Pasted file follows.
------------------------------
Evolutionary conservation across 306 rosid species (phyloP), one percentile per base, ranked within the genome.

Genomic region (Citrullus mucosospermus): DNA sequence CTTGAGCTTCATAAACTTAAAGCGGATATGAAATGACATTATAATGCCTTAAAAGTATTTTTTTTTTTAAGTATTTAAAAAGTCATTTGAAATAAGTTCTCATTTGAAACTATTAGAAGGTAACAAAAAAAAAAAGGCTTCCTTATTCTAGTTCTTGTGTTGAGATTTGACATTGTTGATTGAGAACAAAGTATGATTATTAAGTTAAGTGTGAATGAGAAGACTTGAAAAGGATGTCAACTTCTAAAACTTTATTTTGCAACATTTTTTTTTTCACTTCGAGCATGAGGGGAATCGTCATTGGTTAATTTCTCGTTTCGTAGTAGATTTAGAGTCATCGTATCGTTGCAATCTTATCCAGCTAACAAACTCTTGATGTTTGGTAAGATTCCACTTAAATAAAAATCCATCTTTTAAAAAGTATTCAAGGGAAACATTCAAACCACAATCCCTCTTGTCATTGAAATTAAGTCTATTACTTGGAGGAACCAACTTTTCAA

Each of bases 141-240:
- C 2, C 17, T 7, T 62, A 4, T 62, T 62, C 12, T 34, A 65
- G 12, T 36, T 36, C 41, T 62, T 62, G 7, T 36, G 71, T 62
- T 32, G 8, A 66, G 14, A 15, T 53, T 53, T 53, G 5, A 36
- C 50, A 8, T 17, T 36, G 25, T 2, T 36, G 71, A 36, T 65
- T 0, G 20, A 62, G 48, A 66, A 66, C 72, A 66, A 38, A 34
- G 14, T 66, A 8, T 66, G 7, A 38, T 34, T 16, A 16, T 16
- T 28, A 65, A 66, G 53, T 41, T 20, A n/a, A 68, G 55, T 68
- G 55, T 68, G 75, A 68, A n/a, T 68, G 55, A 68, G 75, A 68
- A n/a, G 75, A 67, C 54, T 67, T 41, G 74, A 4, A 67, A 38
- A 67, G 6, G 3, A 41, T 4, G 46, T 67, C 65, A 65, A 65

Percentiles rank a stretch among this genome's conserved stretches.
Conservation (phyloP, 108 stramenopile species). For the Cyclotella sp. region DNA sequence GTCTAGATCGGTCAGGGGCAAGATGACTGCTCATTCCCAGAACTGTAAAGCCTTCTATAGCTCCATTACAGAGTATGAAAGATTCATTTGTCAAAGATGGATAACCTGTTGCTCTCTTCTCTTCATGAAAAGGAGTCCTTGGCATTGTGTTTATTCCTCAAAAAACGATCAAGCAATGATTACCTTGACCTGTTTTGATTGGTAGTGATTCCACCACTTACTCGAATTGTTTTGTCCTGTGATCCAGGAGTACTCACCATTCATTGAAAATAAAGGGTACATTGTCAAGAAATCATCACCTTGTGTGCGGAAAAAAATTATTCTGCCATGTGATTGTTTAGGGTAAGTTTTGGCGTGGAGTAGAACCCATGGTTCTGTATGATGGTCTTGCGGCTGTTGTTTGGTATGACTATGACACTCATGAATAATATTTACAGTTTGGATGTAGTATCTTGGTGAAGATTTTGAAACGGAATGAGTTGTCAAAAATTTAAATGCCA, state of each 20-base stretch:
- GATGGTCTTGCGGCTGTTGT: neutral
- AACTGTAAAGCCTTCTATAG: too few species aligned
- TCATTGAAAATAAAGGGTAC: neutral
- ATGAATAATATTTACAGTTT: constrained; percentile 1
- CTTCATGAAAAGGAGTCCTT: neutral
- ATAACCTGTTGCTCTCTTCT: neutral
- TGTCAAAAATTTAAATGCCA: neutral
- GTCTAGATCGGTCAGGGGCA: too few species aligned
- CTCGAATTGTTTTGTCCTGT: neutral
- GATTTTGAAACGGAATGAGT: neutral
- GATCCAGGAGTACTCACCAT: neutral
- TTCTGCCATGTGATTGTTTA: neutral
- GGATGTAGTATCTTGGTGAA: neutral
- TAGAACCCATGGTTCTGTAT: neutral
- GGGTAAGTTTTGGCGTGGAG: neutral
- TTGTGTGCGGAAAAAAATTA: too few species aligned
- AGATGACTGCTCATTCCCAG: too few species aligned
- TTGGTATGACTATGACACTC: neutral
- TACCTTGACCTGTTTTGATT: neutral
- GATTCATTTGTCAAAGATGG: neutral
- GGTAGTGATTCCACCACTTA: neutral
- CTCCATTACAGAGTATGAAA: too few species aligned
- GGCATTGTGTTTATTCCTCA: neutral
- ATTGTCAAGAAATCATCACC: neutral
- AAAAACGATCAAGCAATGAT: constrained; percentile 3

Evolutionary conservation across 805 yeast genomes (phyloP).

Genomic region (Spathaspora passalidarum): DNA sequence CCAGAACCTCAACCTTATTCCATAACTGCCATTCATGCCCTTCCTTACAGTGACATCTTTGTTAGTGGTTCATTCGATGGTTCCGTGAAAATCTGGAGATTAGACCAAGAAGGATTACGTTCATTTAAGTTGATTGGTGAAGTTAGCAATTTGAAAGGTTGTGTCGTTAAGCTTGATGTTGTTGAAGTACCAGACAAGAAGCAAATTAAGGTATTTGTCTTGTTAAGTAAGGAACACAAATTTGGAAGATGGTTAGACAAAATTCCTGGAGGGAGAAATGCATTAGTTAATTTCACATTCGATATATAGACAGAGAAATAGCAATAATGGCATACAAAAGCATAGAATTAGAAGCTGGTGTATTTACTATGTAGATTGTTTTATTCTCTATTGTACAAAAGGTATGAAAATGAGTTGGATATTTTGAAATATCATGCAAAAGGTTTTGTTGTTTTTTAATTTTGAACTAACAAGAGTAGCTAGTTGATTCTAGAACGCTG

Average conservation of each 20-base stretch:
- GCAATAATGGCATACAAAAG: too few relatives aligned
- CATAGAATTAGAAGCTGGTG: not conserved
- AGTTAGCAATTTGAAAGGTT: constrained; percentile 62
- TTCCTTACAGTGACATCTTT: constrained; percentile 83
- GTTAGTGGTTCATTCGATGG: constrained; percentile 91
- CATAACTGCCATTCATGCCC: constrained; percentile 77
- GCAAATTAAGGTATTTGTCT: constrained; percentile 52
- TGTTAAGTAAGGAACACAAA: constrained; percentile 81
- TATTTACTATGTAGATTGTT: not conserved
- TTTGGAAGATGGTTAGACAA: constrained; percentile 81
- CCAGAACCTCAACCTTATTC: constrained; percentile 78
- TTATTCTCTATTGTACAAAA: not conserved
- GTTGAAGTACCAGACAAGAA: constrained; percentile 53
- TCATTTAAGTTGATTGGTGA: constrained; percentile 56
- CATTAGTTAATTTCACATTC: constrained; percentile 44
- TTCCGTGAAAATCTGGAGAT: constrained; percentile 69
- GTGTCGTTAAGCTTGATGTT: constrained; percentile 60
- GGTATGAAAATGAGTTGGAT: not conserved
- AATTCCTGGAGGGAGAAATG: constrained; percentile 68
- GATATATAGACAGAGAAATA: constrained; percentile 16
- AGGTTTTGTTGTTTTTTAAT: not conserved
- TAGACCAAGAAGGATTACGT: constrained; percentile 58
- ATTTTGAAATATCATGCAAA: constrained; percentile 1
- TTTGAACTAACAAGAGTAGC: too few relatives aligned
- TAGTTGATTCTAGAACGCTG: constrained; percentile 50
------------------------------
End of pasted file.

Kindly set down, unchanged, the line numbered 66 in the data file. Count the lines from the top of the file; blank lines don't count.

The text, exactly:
- ATTTTGAAATATCATGCAAA: constrained; percentile 1